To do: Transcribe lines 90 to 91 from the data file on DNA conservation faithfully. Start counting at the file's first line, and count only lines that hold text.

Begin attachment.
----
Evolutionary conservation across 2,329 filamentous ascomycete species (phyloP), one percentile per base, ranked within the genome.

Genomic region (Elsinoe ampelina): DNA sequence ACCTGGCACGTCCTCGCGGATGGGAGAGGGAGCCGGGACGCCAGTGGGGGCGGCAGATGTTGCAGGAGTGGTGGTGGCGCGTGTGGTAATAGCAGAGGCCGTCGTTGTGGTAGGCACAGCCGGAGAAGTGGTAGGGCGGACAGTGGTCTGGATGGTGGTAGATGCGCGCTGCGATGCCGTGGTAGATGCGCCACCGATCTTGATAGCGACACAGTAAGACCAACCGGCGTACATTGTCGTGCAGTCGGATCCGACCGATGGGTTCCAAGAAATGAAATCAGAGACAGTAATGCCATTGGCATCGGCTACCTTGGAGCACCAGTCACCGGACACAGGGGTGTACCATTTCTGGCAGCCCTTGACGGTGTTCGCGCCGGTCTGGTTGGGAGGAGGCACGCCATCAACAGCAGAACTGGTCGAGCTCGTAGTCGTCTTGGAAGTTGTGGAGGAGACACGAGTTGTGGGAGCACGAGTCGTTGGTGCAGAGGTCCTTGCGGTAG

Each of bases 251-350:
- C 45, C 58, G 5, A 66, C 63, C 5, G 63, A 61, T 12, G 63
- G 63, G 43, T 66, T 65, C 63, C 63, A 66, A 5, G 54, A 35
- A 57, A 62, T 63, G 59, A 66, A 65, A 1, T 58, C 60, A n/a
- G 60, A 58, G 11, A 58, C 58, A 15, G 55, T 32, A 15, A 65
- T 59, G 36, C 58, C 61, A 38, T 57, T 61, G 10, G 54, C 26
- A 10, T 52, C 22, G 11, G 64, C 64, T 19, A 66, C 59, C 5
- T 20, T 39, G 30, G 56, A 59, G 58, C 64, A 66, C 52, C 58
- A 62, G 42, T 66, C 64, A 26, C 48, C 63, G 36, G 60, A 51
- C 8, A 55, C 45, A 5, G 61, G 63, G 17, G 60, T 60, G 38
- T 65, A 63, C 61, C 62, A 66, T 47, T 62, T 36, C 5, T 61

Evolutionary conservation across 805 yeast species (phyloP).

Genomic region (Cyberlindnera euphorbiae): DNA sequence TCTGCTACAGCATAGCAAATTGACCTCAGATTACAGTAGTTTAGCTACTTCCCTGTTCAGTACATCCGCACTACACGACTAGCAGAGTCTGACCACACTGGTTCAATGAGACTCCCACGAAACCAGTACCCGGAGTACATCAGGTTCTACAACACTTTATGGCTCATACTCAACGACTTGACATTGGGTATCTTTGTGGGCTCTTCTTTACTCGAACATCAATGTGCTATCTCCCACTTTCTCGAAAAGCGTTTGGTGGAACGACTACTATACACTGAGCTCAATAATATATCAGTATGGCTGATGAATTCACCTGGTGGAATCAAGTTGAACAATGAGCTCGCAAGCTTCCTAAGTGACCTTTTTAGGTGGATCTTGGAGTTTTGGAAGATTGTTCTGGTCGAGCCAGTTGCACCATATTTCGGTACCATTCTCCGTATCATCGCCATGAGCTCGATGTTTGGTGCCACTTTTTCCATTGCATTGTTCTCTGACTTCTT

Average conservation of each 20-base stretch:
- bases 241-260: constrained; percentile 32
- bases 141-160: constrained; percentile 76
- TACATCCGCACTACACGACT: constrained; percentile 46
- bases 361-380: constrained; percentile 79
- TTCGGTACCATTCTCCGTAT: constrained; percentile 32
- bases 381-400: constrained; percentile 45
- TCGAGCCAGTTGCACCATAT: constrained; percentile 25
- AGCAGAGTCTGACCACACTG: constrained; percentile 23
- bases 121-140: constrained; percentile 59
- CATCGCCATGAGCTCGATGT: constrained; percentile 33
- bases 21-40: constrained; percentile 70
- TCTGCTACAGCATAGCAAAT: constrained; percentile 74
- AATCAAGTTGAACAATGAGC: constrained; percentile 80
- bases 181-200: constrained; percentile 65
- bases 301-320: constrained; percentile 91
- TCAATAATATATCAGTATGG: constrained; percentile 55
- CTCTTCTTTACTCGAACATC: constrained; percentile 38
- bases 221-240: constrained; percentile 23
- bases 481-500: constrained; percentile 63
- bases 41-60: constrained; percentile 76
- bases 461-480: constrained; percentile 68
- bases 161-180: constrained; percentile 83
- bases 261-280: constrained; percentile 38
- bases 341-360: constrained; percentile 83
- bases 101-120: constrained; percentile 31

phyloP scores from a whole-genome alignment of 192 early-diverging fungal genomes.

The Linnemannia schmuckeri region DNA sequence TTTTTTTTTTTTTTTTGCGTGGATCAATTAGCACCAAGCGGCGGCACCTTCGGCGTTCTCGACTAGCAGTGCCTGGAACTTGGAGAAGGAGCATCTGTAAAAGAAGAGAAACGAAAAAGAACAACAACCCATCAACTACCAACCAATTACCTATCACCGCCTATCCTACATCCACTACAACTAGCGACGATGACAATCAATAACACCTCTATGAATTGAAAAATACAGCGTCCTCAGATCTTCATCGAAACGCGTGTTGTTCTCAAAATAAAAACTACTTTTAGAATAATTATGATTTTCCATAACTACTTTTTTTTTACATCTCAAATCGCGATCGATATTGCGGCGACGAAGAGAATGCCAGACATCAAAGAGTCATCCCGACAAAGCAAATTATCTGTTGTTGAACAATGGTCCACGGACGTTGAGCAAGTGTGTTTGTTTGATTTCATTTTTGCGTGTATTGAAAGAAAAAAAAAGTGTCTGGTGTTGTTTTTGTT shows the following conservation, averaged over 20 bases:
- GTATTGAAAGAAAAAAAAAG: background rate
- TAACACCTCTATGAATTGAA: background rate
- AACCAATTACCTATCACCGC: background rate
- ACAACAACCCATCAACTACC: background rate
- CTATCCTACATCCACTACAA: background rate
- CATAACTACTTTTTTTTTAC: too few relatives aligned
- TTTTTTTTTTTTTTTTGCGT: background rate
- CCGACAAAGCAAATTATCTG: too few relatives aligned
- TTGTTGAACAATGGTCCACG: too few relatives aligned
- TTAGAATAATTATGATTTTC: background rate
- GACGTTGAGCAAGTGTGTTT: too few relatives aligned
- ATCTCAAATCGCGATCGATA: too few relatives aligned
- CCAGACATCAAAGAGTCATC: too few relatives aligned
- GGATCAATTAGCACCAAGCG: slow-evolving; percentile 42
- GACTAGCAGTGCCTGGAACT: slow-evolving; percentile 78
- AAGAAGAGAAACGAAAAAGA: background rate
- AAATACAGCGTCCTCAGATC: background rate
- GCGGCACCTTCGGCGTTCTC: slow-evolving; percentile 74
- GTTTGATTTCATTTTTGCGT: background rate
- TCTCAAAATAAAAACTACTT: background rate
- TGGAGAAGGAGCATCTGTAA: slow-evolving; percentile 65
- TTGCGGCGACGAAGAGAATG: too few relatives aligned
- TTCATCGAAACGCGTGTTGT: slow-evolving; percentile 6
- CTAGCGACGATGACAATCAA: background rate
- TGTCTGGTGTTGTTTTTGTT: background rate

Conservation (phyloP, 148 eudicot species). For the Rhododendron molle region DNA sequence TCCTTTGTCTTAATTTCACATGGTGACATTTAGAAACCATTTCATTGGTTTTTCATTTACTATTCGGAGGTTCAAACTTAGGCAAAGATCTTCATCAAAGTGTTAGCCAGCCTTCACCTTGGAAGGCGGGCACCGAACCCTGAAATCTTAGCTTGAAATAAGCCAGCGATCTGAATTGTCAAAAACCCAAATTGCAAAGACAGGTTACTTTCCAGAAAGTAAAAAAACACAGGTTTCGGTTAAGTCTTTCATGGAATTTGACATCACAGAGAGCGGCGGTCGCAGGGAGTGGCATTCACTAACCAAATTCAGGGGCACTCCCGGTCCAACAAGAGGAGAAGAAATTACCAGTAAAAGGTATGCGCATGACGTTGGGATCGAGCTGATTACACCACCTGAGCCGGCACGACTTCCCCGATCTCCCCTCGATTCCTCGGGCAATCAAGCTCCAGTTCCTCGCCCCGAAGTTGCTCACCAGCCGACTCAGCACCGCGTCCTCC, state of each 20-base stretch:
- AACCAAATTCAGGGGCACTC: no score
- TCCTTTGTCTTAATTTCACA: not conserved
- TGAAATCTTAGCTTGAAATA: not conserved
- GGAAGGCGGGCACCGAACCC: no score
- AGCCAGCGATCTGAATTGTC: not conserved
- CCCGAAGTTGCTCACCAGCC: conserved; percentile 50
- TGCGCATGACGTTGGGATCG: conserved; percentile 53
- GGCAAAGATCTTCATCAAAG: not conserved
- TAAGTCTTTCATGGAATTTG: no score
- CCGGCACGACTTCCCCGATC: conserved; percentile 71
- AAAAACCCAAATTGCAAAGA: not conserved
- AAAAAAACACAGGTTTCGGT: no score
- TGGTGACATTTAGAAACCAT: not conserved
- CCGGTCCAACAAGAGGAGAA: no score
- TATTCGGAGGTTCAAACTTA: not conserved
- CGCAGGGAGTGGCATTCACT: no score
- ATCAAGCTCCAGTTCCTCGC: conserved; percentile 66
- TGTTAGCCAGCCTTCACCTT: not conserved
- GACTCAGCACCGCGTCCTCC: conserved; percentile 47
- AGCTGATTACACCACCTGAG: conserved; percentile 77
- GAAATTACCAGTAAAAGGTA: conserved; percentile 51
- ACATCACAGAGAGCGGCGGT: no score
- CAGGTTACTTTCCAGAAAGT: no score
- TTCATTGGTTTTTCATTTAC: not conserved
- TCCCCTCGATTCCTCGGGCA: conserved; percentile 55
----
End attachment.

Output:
- GAAATTACCAGTAAAAGGTA: conserved; percentile 51
- ACATCACAGAGAGCGGCGGT: no score